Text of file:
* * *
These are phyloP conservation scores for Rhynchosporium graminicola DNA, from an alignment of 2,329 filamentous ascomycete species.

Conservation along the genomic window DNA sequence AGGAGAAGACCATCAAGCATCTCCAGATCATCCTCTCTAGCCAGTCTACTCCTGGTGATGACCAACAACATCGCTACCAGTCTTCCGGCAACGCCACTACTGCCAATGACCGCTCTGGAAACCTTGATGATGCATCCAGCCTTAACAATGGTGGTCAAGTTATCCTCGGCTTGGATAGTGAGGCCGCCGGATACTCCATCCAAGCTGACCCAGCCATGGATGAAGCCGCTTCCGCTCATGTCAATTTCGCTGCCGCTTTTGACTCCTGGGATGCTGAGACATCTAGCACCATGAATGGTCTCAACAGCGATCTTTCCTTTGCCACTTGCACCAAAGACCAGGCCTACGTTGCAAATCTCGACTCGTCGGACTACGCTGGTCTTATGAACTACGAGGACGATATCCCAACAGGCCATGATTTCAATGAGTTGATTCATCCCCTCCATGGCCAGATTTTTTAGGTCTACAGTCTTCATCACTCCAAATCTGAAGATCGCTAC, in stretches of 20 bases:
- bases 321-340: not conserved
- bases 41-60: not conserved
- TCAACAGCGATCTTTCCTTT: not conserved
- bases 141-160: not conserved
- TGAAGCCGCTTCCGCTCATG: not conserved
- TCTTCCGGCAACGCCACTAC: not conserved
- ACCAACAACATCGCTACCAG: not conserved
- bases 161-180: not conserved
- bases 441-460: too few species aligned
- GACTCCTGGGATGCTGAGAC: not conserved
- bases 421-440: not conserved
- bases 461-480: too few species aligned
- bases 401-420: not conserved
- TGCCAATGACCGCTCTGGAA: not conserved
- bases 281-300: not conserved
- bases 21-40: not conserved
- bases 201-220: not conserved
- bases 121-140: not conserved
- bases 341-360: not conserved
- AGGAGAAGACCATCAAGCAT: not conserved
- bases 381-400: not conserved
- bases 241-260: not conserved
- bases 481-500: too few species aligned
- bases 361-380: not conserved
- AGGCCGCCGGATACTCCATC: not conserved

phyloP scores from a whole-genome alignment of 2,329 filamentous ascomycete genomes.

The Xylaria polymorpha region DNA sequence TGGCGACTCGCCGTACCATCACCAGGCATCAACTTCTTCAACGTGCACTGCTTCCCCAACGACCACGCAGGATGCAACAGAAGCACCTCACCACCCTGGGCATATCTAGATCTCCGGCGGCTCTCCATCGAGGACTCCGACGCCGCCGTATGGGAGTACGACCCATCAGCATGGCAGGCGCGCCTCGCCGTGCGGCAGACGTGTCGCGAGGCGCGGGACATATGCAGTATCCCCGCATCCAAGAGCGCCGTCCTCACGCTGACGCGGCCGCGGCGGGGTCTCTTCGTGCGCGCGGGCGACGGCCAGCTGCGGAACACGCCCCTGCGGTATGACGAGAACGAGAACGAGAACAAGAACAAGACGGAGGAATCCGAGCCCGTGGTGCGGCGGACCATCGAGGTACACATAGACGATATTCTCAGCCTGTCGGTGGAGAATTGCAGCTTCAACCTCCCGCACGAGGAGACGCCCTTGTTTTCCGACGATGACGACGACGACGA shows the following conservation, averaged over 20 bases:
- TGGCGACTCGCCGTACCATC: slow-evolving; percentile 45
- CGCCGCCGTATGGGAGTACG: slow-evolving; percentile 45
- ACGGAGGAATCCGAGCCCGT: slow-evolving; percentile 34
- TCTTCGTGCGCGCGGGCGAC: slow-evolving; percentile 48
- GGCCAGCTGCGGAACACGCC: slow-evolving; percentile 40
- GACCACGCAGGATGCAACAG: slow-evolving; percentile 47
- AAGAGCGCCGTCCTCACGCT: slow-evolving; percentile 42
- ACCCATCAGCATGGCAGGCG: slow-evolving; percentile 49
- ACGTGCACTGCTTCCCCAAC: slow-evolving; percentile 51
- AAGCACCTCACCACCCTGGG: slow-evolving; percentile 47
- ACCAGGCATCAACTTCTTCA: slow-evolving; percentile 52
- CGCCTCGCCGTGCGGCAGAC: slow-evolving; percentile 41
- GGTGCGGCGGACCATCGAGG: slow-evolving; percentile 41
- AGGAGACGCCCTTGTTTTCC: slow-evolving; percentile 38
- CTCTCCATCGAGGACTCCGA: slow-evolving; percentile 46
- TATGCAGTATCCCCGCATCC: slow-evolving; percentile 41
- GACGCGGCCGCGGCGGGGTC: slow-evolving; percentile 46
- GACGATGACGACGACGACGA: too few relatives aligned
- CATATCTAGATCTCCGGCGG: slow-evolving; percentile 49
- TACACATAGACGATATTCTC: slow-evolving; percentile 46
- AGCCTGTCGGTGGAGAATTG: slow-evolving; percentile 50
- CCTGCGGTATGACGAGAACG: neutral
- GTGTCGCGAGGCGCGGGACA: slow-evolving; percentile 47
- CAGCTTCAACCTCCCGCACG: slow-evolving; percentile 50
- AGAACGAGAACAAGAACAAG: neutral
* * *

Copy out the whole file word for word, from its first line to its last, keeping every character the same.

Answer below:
These are phyloP conservation scores for Rhynchosporium graminicola DNA, from an alignment of 2,329 filamentous ascomycete species.

Conservation along the genomic window DNA sequence AGGAGAAGACCATCAAGCATCTCCAGATCATCCTCTCTAGCCAGTCTACTCCTGGTGATGACCAACAACATCGCTACCAGTCTTCCGGCAACGCCACTACTGCCAATGACCGCTCTGGAAACCTTGATGATGCATCCAGCCTTAACAATGGTGGTCAAGTTATCCTCGGCTTGGATAGTGAGGCCGCCGGATACTCCATCCAAGCTGACCCAGCCATGGATGAAGCCGCTTCCGCTCATGTCAATTTCGCTGCCGCTTTTGACTCCTGGGATGCTGAGACATCTAGCACCATGAATGGTCTCAACAGCGATCTTTCCTTTGCCACTTGCACCAAAGACCAGGCCTACGTTGCAAATCTCGACTCGTCGGACTACGCTGGTCTTATGAACTACGAGGACGATATCCCAACAGGCCATGATTTCAATGAGTTGATTCATCCCCTCCATGGCCAGATTTTTTAGGTCTACAGTCTTCATCACTCCAAATCTGAAGATCGCTAC, in stretches of 20 bases:
- bases 321-340: not conserved
- bases 41-60: not conserved
- TCAACAGCGATCTTTCCTTT: not conserved
- bases 141-160: not conserved
- TGAAGCCGCTTCCGCTCATG: not conserved
- TCTTCCGGCAACGCCACTAC: not conserved
- ACCAACAACATCGCTACCAG: not conserved
- bases 161-180: not conserved
- bases 441-460: too few species aligned
- GACTCCTGGGATGCTGAGAC: not conserved
- bases 421-440: not conserved
- bases 461-480: too few species aligned
- bases 401-420: not conserved
- TGCCAATGACCGCTCTGGAA: not conserved
- bases 281-300: not conserved
- bases 21-40: not conserved
- bases 201-220: not conserved
- bases 121-140: not conserved
- bases 341-360: not conserved
- AGGAGAAGACCATCAAGCAT: not conserved
- bases 381-400: not conserved
- bases 241-260: not conserved
- bases 481-500: too few species aligned
- bases 361-380: not conserved
- AGGCCGCCGGATACTCCATC: not conserved

phyloP scores from a whole-genome alignment of 2,329 filamentous ascomycete genomes.

The Xylaria polymorpha region DNA sequence TGGCGACTCGCCGTACCATCACCAGGCATCAACTTCTTCAACGTGCACTGCTTCCCCAACGACCACGCAGGATGCAACAGAAGCACCTCACCACCCTGGGCATATCTAGATCTCCGGCGGCTCTCCATCGAGGACTCCGACGCCGCCGTATGGGAGTACGACCCATCAGCATGGCAGGCGCGCCTCGCCGTGCGGCAGACGTGTCGCGAGGCGCGGGACATATGCAGTATCCCCGCATCCAAGAGCGCCGTCCTCACGCTGACGCGGCCGCGGCGGGGTCTCTTCGTGCGCGCGGGCGACGGCCAGCTGCGGAACACGCCCCTGCGGTATGACGAGAACGAGAACGAGAACAAGAACAAGACGGAGGAATCCGAGCCCGTGGTGCGGCGGACCATCGAGGTACACATAGACGATATTCTCAGCCTGTCGGTGGAGAATTGCAGCTTCAACCTCCCGCACGAGGAGACGCCCTTGTTTTCCGACGATGACGACGACGACGA shows the following conservation, averaged over 20 bases:
- TGGCGACTCGCCGTACCATC: slow-evolving; percentile 45
- CGCCGCCGTATGGGAGTACG: slow-evolving; percentile 45
- ACGGAGGAATCCGAGCCCGT: slow-evolving; percentile 34
- TCTTCGTGCGCGCGGGCGAC: slow-evolving; percentile 48
- GGCCAGCTGCGGAACACGCC: slow-evolving; percentile 40
- GACCACGCAGGATGCAACAG: slow-evolving; percentile 47
- AAGAGCGCCGTCCTCACGCT: slow-evolving; percentile 42
- ACCCATCAGCATGGCAGGCG: slow-evolving; percentile 49
- ACGTGCACTGCTTCCCCAAC: slow-evolving; percentile 51
- AAGCACCTCACCACCCTGGG: slow-evolving; percentile 47
- ACCAGGCATCAACTTCTTCA: slow-evolving; percentile 52
- CGCCTCGCCGTGCGGCAGAC: slow-evolving; percentile 41
- GGTGCGGCGGACCATCGAGG: slow-evolving; percentile 41
- AGGAGACGCCCTTGTTTTCC: slow-evolving; percentile 38
- CTCTCCATCGAGGACTCCGA: slow-evolving; percentile 46
- TATGCAGTATCCCCGCATCC: slow-evolving; percentile 41
- GACGCGGCCGCGGCGGGGTC: slow-evolving; percentile 46
- GACGATGACGACGACGACGA: too few relatives aligned
- CATATCTAGATCTCCGGCGG: slow-evolving; percentile 49
- TACACATAGACGATATTCTC: slow-evolving; percentile 46
- AGCCTGTCGGTGGAGAATTG: slow-evolving; percentile 50
- CCTGCGGTATGACGAGAACG: neutral
- GTGTCGCGAGGCGCGGGACA: slow-evolving; percentile 47
- CAGCTTCAACCTCCCGCACG: slow-evolving; percentile 50
- AGAACGAGAACAAGAACAAG: neutral